From the New York Times on August 16, 2008:
The educational bottom line, it seems, is that while computer technology has matured and become more affordable, the most significant development has been a deeper understanding of how to use the technology.
“Unless you change how you teach and how kids work, new technology is not really going to make a difference,” said Bob Pearlman, a former teacher who is the director of strategic planning for the New Technology Foundation, a nonprofit organization.
The needs of students have already shifted due to the development of web-based technology. The recognition of this rapid evolution seems to be a common theme in the news lately.
In the classroom, the emphasis can shift to project-based learning, a real break with the textbook-and-lecture model of education. In a high school class, a project might begin with a hypothetical letter from the White House that says oil prices are spiking, the economy is faltering and the president’s poll numbers are falling. The assignment would be to devise a new energy policy in two weeks. The shared Web space for the project, for example, would include the White House letter, the sources the students must consult, their work plan and timetable, assignments for each student, the assessment criteria for their grades and, eventually, the paper the team delivers. Oral presentations would be required.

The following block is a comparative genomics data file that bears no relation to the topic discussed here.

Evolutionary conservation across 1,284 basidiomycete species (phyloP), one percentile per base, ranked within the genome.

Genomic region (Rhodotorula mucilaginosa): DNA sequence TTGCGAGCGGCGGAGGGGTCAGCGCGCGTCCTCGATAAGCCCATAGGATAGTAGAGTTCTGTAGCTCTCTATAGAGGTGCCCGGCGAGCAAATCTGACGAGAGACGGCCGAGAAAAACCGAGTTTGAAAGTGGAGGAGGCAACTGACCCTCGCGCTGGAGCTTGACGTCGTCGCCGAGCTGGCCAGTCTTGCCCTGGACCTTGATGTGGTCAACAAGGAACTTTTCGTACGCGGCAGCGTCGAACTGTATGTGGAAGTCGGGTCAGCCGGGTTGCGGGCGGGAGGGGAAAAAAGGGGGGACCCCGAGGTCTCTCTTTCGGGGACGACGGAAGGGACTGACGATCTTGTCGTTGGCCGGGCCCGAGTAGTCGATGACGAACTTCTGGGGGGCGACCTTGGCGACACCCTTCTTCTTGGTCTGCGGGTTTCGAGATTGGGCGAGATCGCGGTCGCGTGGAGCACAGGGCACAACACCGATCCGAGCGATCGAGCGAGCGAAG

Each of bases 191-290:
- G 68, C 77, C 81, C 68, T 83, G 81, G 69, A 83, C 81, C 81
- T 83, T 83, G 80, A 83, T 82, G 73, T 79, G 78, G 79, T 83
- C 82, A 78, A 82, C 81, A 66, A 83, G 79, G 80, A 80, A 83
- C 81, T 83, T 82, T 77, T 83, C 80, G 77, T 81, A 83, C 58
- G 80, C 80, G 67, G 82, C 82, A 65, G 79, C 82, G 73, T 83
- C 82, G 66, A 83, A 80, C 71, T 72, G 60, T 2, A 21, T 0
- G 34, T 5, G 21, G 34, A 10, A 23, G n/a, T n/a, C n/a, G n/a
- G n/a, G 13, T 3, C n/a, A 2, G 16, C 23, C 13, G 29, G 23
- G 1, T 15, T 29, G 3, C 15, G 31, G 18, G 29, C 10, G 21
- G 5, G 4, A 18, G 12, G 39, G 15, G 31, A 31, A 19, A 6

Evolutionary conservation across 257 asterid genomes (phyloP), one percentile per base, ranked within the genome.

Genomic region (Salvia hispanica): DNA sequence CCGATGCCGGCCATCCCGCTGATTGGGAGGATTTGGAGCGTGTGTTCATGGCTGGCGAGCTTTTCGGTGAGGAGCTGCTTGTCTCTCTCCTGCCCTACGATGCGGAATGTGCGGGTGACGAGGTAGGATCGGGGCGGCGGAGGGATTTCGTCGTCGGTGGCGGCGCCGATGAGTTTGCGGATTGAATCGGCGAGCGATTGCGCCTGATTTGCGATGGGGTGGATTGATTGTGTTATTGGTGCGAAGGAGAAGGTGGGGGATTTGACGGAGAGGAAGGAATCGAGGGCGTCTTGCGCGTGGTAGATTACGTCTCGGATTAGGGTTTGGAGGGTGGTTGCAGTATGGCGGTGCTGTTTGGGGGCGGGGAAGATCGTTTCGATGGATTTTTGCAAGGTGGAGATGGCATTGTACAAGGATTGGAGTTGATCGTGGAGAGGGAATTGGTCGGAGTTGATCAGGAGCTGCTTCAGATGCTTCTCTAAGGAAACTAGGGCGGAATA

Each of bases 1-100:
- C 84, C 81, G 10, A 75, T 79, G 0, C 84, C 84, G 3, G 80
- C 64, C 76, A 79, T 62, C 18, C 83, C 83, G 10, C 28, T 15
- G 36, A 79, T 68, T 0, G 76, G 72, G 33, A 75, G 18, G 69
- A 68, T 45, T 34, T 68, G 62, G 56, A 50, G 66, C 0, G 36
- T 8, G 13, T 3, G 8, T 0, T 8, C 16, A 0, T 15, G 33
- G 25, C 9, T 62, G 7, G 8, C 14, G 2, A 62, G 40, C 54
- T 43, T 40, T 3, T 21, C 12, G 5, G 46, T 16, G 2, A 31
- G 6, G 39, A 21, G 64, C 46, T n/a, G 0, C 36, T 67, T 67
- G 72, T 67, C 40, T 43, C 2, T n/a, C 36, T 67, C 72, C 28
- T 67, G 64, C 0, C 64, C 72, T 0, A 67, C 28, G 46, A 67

The project-based approach, some educators say, encourages active learning and produces better performance in class and on standardized tests.
From Reuters on July 7, 2008:
The Internet is also a catalyst for change. U.S. enrollment in online virtual classes reached the 1 million mark last year, 22 times the level seen in 2000, according to the North American Council for Online Learning, an industry body.
That’s only the beginning, said Michael Horn, co-author of “Disrupting Class: How Disruptive Innovation Will Change the Way the World Learns”.
“Our projections show that 50 percent of high school courses will be taught online by 2019. It’s about one percent right now,” said Horn, executive director of education at Innosight Institute, a nonprofit think tank in Massachusetts.